Author: Kaleb Johnson | Student, Living Education – Charlotte, 2022-23
Estimated reading time: 5 min.
Smartphone Users, Try our mobile friendly version!
Jonathan McNair—the Director of Living Education—explained how to expand our creativity in his recent forum presentation.
This forum summary covers Mr. Jonathan McNair’s presentation titled, Living a Life of Creativity. In it, Mr. McNair showed the students what expanded creativity looks like, how God is a God of creativity, and three steps we can all take to expand our creativity.
What Does Expanded Creativity Look Like?
Mr. McNair showed a video where a composer writes an orchestral song in 10 minutes (watch here). What amazing things could we do if we had the creative power to write an orchestral song in 10 minutes? The reality is that we can, if we expand our creativity.
How do we truly become more creative? It is not just a matter of mindlessly playing music, writing, painting, etc. As Mr. McNair said, “Creativity is not anarchic. We can use principles to frame our skill and experience so we can create.”
There, in Genesis 1, is the creation account of the world as we know it today. Here, God is actively creating, which requires and exemplifies creativity, but it is not anarchic. Rather, God’s creation takes form and becomes orderly.
Similarly, God gave Noah an impeccable design for the Ark. Proportionally, it is a perfect balance of comfort, stability, and strength. But this is not to say that God only designs functionality. Passages in Exodus describe God’s design for His tabernacle and Ark of the Covenant. These show God’s attention to beauty and intricacy, with detailed instructions involving a variety of animal skins, dyes, woods, and metals.
“God is a God of creativity, a God of beauty, and a God of intricacy and design” – Mr. McNair
If anyone doubts that God cares about beauty, he should drive to a remote spot, away from lights, wait until nighttime, and then simply look up; then, there can be no doubt. As King David said, “The heavens declare the glory of God; and the firmament shows His handiwork” (Psalm 19:1).
How to Be Creative
God is creative. Humans want to be creative. Our lives would be incredible and more enjoyable if we had expanded creativity. So how can we be more creative? Mr. McNair gave three ways to become more creative in whatever field we enjoy.
1) Learn the Patterns that Work
“In whatever endeavor you want to be creative in, learn the patterns that have already been built, explored, and laid out” (McNair). The composer in the video used musical theory and the instruments that exist in an orchestra—conventional patterns for music—to create his song. We can do the same in our endeavor by studying the example of others and reading books on the subject. As the old saying goes, there is no need to reinvent the wheel.
2) Get the Little Things Right
“Creativity doesn’t come out of nowhere. It doesn’t come from people who don’t know what they’re doing, that don’t have experience, that don’t have skills” (McNair). We cannot skip steps and expect to be creative in a positive way. Using the video as an example again, that composer was an excellent piano player (and singer, I might add) and clearly studied musical theory. Even with only ten minutes, he took the time to plan his song, paying close attention to the part each section would play. Creativity is built on the little things. A creation is good when all those little things are just right. This takes skill, planning, and careful consideration.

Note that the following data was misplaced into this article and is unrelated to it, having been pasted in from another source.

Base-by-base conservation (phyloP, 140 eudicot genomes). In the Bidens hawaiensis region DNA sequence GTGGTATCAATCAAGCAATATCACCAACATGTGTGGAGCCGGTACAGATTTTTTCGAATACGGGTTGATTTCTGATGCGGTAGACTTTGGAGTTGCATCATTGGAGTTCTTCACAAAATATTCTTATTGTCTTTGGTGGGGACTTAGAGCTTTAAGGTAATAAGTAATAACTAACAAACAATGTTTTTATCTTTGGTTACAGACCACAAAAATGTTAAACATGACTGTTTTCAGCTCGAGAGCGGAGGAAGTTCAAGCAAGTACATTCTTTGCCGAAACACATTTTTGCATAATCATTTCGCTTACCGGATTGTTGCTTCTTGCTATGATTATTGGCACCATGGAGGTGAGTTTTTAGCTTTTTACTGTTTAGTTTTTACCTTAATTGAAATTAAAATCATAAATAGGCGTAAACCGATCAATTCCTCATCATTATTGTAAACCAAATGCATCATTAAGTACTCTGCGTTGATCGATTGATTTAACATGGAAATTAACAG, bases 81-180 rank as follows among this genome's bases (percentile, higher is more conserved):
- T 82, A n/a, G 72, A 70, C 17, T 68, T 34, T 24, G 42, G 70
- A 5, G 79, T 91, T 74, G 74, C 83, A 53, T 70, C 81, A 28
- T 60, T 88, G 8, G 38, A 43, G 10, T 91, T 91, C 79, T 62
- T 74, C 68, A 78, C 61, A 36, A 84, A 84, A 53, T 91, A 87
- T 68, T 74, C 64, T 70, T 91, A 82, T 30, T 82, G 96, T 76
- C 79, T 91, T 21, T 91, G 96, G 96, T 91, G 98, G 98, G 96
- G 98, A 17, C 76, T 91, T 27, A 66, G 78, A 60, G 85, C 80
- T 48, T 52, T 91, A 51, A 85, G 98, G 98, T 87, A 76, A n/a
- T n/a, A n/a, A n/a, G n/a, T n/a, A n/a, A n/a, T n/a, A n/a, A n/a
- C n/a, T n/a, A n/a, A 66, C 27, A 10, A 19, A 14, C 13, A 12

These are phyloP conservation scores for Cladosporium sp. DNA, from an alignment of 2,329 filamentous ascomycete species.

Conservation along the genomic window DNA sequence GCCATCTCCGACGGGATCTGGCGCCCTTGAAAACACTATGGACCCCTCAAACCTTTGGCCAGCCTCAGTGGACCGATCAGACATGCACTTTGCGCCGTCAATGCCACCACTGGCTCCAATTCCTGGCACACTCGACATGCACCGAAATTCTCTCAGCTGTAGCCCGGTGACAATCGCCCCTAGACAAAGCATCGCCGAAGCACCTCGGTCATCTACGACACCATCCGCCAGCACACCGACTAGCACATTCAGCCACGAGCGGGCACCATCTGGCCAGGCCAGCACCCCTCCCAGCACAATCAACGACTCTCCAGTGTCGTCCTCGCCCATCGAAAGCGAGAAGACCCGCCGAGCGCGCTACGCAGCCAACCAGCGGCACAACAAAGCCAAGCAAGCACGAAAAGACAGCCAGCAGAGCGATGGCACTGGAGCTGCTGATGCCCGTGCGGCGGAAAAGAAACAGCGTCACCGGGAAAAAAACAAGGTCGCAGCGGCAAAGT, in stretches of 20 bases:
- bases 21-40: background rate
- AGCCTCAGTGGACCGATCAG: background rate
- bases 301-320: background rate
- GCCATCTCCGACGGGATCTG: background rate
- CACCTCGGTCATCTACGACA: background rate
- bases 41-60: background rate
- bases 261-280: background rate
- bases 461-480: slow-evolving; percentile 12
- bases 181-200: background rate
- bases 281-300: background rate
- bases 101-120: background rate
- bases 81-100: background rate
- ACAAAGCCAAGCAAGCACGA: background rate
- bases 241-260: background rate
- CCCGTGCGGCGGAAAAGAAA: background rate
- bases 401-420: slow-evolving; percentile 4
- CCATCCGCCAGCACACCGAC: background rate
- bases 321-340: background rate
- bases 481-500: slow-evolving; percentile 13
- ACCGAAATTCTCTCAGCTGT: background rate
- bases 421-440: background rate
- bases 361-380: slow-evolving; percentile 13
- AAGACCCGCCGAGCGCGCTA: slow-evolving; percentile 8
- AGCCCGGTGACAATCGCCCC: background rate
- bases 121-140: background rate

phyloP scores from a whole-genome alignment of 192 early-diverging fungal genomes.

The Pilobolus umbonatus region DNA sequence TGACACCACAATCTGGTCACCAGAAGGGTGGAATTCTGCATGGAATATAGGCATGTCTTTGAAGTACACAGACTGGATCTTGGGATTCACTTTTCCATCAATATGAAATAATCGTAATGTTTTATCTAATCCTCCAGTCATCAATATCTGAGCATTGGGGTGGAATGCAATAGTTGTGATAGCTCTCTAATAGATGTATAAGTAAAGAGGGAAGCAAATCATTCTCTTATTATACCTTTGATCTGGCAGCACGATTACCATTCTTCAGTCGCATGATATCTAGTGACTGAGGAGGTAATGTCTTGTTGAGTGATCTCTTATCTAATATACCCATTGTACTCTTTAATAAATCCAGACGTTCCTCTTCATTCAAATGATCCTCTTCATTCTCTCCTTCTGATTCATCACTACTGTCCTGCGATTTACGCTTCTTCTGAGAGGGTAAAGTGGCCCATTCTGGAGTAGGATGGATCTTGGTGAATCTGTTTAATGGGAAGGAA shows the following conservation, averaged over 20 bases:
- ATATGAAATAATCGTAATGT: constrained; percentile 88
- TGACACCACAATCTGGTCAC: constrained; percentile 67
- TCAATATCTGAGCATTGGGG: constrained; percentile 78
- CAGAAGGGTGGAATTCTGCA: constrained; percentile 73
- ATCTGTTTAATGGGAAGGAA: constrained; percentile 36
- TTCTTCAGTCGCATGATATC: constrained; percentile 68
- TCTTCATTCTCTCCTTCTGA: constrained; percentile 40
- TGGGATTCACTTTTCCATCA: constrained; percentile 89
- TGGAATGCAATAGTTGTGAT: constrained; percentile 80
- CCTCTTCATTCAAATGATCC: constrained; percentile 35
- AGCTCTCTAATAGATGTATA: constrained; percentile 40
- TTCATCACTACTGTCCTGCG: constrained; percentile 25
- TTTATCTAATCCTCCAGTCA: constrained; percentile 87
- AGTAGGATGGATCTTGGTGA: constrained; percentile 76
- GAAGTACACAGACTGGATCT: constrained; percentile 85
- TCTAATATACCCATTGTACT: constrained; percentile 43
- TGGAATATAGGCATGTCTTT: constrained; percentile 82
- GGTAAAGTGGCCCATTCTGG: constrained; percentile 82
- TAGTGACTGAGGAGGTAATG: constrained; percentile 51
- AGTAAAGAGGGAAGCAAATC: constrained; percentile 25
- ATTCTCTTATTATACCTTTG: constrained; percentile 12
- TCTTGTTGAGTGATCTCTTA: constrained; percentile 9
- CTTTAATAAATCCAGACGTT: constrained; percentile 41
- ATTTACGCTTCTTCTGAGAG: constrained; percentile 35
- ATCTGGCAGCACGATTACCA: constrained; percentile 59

3) Work in Harmony
“Oftentimes, creativity is a team effort” (McNair). The composer could not have made a song without the orchestra. Much of the creative endeavors in our lives will involve other people, and often our best creations will be the result of a group effort where other people contribute ideas and improvements. In light of this, we should not view other people as stepping stones or a means to end, but rather as companions and helpers. We should learn not to be in competition with others, but in cooperation. “Let nothing be done through selfish ambition or conceit, but in lowliness of mind let each esteem others better than himself. Let each of you look out not only for his own interests, but also for the interests of others” (Philippians 2:3-4).
What Would You Do with Expanded Creativity?
This is a question we should consider and use to inspire us to be more creative. Expanded creativity that brings a more full and exciting life is right there; all we need to do is learn the patterns that exist, get the little things right, and work in harmony with others. It is right there for us to grab. The real question is, will we actually do it?
Expanding our creativity is a long process with ups and downs. Sticking with it takes tenacity. Mr. Julian Braddock, a minister-in-training, recently gave a forum presentation on developing tenacity in our lives. Read about that here: Our Need for Tenacity.
Kaleb Johnson is a student in the Living Education-Charlotte Program. He graduated with a degree in Chemical Engineering from the University of Alabama in Huntsville in the spring of 2022. In addition, Kaleb enjoys writing, video-making, trying new activities (anything and everything), playing chess, and debating (it’s not arguing!) with people. He currently works in the Living Education department producing written content, videos, and helping with a variety of other projects.